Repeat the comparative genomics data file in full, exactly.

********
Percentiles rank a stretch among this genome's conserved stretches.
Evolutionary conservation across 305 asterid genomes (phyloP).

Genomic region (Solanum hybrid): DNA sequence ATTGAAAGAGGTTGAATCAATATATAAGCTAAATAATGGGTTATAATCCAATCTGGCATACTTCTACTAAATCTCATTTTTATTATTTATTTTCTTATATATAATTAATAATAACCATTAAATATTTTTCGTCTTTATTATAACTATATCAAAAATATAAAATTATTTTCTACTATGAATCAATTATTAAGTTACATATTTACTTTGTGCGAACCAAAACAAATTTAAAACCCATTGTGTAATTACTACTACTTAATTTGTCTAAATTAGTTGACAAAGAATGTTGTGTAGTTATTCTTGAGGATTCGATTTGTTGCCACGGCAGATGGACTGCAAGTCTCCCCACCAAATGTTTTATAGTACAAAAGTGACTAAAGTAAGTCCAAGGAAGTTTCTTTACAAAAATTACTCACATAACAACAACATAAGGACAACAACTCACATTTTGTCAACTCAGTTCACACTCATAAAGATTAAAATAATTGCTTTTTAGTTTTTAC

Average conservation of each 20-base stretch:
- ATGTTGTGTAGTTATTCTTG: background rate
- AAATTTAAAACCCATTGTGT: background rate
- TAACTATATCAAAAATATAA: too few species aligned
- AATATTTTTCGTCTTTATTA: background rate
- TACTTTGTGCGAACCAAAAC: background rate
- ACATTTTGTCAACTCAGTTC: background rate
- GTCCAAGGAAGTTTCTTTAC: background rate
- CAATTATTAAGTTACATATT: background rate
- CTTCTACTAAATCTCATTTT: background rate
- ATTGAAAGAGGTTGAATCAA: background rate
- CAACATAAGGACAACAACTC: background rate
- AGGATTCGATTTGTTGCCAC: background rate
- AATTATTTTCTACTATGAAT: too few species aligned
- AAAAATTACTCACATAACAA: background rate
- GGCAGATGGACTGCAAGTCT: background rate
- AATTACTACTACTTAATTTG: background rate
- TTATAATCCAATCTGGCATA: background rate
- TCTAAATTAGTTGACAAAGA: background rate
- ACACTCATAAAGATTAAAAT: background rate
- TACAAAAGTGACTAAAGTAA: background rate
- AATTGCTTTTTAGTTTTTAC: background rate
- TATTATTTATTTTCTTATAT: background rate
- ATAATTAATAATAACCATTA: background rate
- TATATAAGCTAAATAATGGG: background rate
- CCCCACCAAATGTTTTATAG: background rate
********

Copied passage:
Percentiles rank a stretch among this genome's conserved stretches.
Evolutionary conservation across 305 asterid genomes (phyloP).

Genomic region (Solanum hybrid): DNA sequence ATTGAAAGAGGTTGAATCAATATATAAGCTAAATAATGGGTTATAATCCAATCTGGCATACTTCTACTAAATCTCATTTTTATTATTTATTTTCTTATATATAATTAATAATAACCATTAAATATTTTTCGTCTTTATTATAACTATATCAAAAATATAAAATTATTTTCTACTATGAATCAATTATTAAGTTACATATTTACTTTGTGCGAACCAAAACAAATTTAAAACCCATTGTGTAATTACTACTACTTAATTTGTCTAAATTAGTTGACAAAGAATGTTGTGTAGTTATTCTTGAGGATTCGATTTGTTGCCACGGCAGATGGACTGCAAGTCTCCCCACCAAATGTTTTATAGTACAAAAGTGACTAAAGTAAGTCCAAGGAAGTTTCTTTACAAAAATTACTCACATAACAACAACATAAGGACAACAACTCACATTTTGTCAACTCAGTTCACACTCATAAAGATTAAAATAATTGCTTTTTAGTTTTTAC

Average conservation of each 20-base stretch:
- ATGTTGTGTAGTTATTCTTG: background rate
- AAATTTAAAACCCATTGTGT: background rate
- TAACTATATCAAAAATATAA: too few species aligned
- AATATTTTTCGTCTTTATTA: background rate
- TACTTTGTGCGAACCAAAAC: background rate
- ACATTTTGTCAACTCAGTTC: background rate
- GTCCAAGGAAGTTTCTTTAC: background rate
- CAATTATTAAGTTACATATT: background rate
- CTTCTACTAAATCTCATTTT: background rate
- ATTGAAAGAGGTTGAATCAA: background rate
- CAACATAAGGACAACAACTC: background rate
- AGGATTCGATTTGTTGCCAC: background rate
- AATTATTTTCTACTATGAAT: too few species aligned
- AAAAATTACTCACATAACAA: background rate
- GGCAGATGGACTGCAAGTCT: background rate
- AATTACTACTACTTAATTTG: background rate
- TTATAATCCAATCTGGCATA: background rate
- TCTAAATTAGTTGACAAAGA: background rate
- ACACTCATAAAGATTAAAAT: background rate
- TACAAAAGTGACTAAAGTAA: background rate
- AATTGCTTTTTAGTTTTTAC: background rate
- TATTATTTATTTTCTTATAT: background rate
- ATAATTAATAATAACCATTA: background rate
- TATATAAGCTAAATAATGGG: background rate
- CCCCACCAAATGTTTTATAG: background rate